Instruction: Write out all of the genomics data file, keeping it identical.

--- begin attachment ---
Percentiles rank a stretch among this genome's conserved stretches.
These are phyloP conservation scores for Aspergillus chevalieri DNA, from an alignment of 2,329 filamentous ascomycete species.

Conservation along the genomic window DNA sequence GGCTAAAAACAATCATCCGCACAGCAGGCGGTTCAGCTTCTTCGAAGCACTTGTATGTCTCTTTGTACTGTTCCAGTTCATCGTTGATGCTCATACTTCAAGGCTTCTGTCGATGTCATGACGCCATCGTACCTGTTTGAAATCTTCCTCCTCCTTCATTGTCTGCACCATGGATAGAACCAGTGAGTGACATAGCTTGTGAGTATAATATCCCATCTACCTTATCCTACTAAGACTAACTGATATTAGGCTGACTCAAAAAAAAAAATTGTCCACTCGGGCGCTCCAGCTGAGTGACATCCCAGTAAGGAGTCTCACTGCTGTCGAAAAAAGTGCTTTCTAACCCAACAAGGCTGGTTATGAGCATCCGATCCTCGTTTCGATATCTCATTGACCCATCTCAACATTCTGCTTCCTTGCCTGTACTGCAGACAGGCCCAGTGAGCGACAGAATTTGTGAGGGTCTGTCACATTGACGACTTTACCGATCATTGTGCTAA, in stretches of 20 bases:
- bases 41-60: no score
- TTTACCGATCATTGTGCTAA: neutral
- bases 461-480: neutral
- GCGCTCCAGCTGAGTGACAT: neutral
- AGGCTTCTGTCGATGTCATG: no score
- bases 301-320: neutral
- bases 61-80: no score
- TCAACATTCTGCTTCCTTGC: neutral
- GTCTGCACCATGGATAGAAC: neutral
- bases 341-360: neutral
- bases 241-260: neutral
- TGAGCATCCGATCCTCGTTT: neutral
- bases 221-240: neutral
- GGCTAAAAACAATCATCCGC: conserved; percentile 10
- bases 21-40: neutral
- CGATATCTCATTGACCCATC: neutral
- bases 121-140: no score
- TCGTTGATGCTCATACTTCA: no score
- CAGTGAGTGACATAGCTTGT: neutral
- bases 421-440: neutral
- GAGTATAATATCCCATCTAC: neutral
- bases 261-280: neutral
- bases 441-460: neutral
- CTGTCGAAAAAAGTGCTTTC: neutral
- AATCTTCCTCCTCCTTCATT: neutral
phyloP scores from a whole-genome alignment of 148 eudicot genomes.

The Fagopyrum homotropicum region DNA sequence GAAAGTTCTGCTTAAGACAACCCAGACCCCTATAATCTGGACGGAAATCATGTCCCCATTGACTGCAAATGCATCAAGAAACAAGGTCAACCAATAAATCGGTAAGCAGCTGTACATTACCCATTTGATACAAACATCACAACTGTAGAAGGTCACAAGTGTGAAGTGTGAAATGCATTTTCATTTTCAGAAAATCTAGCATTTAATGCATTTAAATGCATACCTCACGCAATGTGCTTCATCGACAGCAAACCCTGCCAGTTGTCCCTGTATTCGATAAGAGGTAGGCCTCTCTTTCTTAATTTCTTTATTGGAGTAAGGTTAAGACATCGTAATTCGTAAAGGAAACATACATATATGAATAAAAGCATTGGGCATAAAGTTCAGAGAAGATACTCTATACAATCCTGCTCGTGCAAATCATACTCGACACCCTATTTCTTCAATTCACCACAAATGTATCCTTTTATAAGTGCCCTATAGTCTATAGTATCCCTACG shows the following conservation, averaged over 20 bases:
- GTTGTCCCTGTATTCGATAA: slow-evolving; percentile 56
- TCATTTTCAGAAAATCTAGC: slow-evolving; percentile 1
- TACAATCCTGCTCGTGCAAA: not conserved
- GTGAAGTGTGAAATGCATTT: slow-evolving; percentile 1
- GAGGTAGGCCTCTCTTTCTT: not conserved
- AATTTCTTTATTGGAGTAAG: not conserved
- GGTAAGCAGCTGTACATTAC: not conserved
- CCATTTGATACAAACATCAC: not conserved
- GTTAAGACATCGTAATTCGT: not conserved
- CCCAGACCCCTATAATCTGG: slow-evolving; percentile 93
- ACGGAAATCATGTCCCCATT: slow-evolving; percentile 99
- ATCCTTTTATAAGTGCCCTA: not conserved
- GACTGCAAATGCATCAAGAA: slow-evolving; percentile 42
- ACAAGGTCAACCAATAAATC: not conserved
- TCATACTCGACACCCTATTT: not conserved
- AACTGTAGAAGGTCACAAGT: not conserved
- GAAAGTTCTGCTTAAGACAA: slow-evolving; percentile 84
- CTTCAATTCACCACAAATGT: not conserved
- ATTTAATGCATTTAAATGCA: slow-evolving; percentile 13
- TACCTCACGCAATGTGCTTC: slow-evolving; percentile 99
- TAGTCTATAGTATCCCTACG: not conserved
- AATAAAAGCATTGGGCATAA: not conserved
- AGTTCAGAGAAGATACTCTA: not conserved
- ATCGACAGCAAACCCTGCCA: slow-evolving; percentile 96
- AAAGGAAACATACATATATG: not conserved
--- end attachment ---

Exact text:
Percentiles rank a stretch among this genome's conserved stretches.
These are phyloP conservation scores for Aspergillus chevalieri DNA, from an alignment of 2,329 filamentous ascomycete species.

Conservation along the genomic window DNA sequence GGCTAAAAACAATCATCCGCACAGCAGGCGGTTCAGCTTCTTCGAAGCACTTGTATGTCTCTTTGTACTGTTCCAGTTCATCGTTGATGCTCATACTTCAAGGCTTCTGTCGATGTCATGACGCCATCGTACCTGTTTGAAATCTTCCTCCTCCTTCATTGTCTGCACCATGGATAGAACCAGTGAGTGACATAGCTTGTGAGTATAATATCCCATCTACCTTATCCTACTAAGACTAACTGATATTAGGCTGACTCAAAAAAAAAAATTGTCCACTCGGGCGCTCCAGCTGAGTGACATCCCAGTAAGGAGTCTCACTGCTGTCGAAAAAAGTGCTTTCTAACCCAACAAGGCTGGTTATGAGCATCCGATCCTCGTTTCGATATCTCATTGACCCATCTCAACATTCTGCTTCCTTGCCTGTACTGCAGACAGGCCCAGTGAGCGACAGAATTTGTGAGGGTCTGTCACATTGACGACTTTACCGATCATTGTGCTAA, in stretches of 20 bases:
- bases 41-60: no score
- TTTACCGATCATTGTGCTAA: neutral
- bases 461-480: neutral
- GCGCTCCAGCTGAGTGACAT: neutral
- AGGCTTCTGTCGATGTCATG: no score
- bases 301-320: neutral
- bases 61-80: no score
- TCAACATTCTGCTTCCTTGC: neutral
- GTCTGCACCATGGATAGAAC: neutral
- bases 341-360: neutral
- bases 241-260: neutral
- TGAGCATCCGATCCTCGTTT: neutral
- bases 221-240: neutral
- GGCTAAAAACAATCATCCGC: conserved; percentile 10
- bases 21-40: neutral
- CGATATCTCATTGACCCATC: neutral
- bases 121-140: no score
- TCGTTGATGCTCATACTTCA: no score
- CAGTGAGTGACATAGCTTGT: neutral
- bases 421-440: neutral
- GAGTATAATATCCCATCTAC: neutral
- bases 261-280: neutral
- bases 441-460: neutral
- CTGTCGAAAAAAGTGCTTTC: neutral
- AATCTTCCTCCTCCTTCATT: neutral
phyloP scores from a whole-genome alignment of 148 eudicot genomes.

The Fagopyrum homotropicum region DNA sequence GAAAGTTCTGCTTAAGACAACCCAGACCCCTATAATCTGGACGGAAATCATGTCCCCATTGACTGCAAATGCATCAAGAAACAAGGTCAACCAATAAATCGGTAAGCAGCTGTACATTACCCATTTGATACAAACATCACAACTGTAGAAGGTCACAAGTGTGAAGTGTGAAATGCATTTTCATTTTCAGAAAATCTAGCATTTAATGCATTTAAATGCATACCTCACGCAATGTGCTTCATCGACAGCAAACCCTGCCAGTTGTCCCTGTATTCGATAAGAGGTAGGCCTCTCTTTCTTAATTTCTTTATTGGAGTAAGGTTAAGACATCGTAATTCGTAAAGGAAACATACATATATGAATAAAAGCATTGGGCATAAAGTTCAGAGAAGATACTCTATACAATCCTGCTCGTGCAAATCATACTCGACACCCTATTTCTTCAATTCACCACAAATGTATCCTTTTATAAGTGCCCTATAGTCTATAGTATCCCTACG shows the following conservation, averaged over 20 bases:
- GTTGTCCCTGTATTCGATAA: slow-evolving; percentile 56
- TCATTTTCAGAAAATCTAGC: slow-evolving; percentile 1
- TACAATCCTGCTCGTGCAAA: not conserved
- GTGAAGTGTGAAATGCATTT: slow-evolving; percentile 1
- GAGGTAGGCCTCTCTTTCTT: not conserved
- AATTTCTTTATTGGAGTAAG: not conserved
- GGTAAGCAGCTGTACATTAC: not conserved
- CCATTTGATACAAACATCAC: not conserved
- GTTAAGACATCGTAATTCGT: not conserved
- CCCAGACCCCTATAATCTGG: slow-evolving; percentile 93
- ACGGAAATCATGTCCCCATT: slow-evolving; percentile 99
- ATCCTTTTATAAGTGCCCTA: not conserved
- GACTGCAAATGCATCAAGAA: slow-evolving; percentile 42
- ACAAGGTCAACCAATAAATC: not conserved
- TCATACTCGACACCCTATTT: not conserved
- AACTGTAGAAGGTCACAAGT: not conserved
- GAAAGTTCTGCTTAAGACAA: slow-evolving; percentile 84
- CTTCAATTCACCACAAATGT: not conserved
- ATTTAATGCATTTAAATGCA: slow-evolving; percentile 13
- TACCTCACGCAATGTGCTTC: slow-evolving; percentile 99
- TAGTCTATAGTATCCCTACG: not conserved
- AATAAAAGCATTGGGCATAA: not conserved
- AGTTCAGAGAAGATACTCTA: not conserved
- ATCGACAGCAAACCCTGCCA: slow-evolving; percentile 96
- AAAGGAAACATACATATATG: not conserved